When one has the Bible, what need is there for subtleties and sophistries of theology? In evangelical Christianity, the Bible is typically read with scan regard for the long and intricate dialogue with the Bible that is the history of Christian theology. Many (most?) Protestant Biblical scholars are attracted to the field in the first place by an evangelical piety of this kind, and – whatever else is abandoned under the notoriously destructive impact of so-called “historical-critical method” – the abstraction of the biblical texts from their theological Wirkungsgeschichte is tenaciously maintained.

Such endeavors help identify historical-criticism, the engine of much biblical scholarship, as the modern attempt to “start over” in a manner that left behind the gifts of the past’ [sic]. Accordingly, historical criticism is notoriously restricted in what history it is interested in. Fundamentalism and historical criticism both presume that the church and the church’s teaching is an obstacle, not an aid, to reading Scripture well.[2]

In the quote I emboldened: “often mutates into biblical scholarship alone.” This is the warp and woof of what constitutes a solo Scriptura versus sola Scriptura approach, as Paddison so helpfully develops for us as he engages with Calvin. And this, I contend, is exactly the type of approach that funds the work that ReThinking Hell is engaged in (or at least the work that is being done by some of its most prominent members); the Sprinkle quote suffices to illustrate this in spades. As I’ve listened further to some of RH’s spokesman in debate (Chris Date in particular), he goes out of his way to make sure that all he wants to know is how Scripture speaks of hell. What he means is what the solo Scriptura approach will produce for him. It is rooted, as Paddison helps us see, in the enlightenment project that seeks to move the church away from the church, ironically, as it reads Holy Scripture. This is the way of a naked modernity penetrating the church in such a way that it ends up distorting Scripture’s witness to Christ rather than enhancing it.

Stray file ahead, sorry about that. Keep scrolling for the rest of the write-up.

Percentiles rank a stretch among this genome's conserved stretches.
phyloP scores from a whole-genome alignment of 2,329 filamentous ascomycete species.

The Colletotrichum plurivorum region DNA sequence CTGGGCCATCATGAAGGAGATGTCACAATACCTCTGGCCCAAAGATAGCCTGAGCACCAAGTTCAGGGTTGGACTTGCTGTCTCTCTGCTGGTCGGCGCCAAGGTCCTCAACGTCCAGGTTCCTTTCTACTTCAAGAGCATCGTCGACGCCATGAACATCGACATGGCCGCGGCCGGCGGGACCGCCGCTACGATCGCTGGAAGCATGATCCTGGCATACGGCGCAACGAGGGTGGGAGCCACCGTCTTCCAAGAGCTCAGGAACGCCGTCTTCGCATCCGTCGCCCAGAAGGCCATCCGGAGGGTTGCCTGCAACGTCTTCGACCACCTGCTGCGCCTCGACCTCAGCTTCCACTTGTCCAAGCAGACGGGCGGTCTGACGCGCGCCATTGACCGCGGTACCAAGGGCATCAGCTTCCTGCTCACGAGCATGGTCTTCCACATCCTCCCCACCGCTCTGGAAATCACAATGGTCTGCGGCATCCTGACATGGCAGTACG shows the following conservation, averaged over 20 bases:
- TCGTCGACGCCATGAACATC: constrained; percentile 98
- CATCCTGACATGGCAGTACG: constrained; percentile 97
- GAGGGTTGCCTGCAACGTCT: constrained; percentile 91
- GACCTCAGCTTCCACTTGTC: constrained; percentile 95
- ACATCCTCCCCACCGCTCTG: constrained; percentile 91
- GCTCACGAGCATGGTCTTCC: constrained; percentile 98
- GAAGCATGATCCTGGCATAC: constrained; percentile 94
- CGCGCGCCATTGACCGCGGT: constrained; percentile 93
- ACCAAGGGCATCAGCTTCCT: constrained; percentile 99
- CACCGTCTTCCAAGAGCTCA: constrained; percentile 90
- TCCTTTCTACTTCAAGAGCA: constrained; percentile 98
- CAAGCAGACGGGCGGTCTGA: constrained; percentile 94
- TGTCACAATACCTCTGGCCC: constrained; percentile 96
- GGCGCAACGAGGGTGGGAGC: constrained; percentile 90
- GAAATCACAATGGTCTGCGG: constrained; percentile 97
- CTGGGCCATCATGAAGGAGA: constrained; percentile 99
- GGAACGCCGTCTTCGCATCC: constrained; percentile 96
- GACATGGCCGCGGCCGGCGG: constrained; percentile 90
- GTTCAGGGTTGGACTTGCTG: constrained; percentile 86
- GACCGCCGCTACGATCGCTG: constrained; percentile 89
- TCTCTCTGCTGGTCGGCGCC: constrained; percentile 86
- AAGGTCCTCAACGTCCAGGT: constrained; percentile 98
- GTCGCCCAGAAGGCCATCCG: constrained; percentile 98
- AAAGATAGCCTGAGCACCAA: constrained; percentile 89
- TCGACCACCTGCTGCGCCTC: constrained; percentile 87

I believe ReThinking Hell’s approach (at least some of its more prominent voices) is less than desirable when it comes to engaging with Scripture. I don’t think the solo Scriptura approach is grounded in a rich Christology, nor do I think it thinks about Scripture’s place ontologically as that is embedded in a Christian Dogmatic way of thinking (as described by John Webster so well in his little book Holy Scripture: A Dogmatic Sketch). Do I think this is a problem that characterizes some of ReThinking Hell’s members alone? No. It’s a problem that the evangelical church at large is ensconced within; some of RH’s members simply reflect the evangelical culture they are part of.

What is My Interpretive Tradition?

As is clear for anyone who has read here for any amount of time this section is wasted on you; you know where I’m coming from. For matters of full disclosure, and anyone who happens upon this post who doesn’t know, let me make it exceedingly clear who informs my approach and why. My approach is largely funded by Karl Barth and Thomas Torrance.

I believe Karl Barth has done a revolutionary thing in regard to the categories and motifs he has offered the church. Yes, Barth might be a single man, but his reworking of election/predestination (as he inherited some of that from a French school of thought), and his style of Christ concentration is nothing more than an interpretive tradition in and  of itself; as explanatory and weighty as what we get from Thomas Aquinas, John Duns Scotus, Athanasius, Augustine et al. So why would I attempt to do theological-exegesis from outside of a theological tradition that I think provides the greatest explanatory power when we come to consider some very basic realities as we get into engaging with the inner-logic of the text of scripture? Indeed, this isn’t just true for me, it’s just as true for those who claim to “just be reading the Bible;” this is the irony of the solo Scriptura approach, or at least of an approach that believes it can read the Bible without theology necessarily informing their exegetical conclusions. It is inevitable and inescapable that we all bring theological preunderstandings to the text (and I contend this can be a good thing if its good theology). The hermeneutic and interpretive tradition I work from is Barthian, Torrancean (Thomas Torrance), and one that attempts to resourcefully and constructively receive from the whole of church tradition; albeit through the broader framework I have already noted.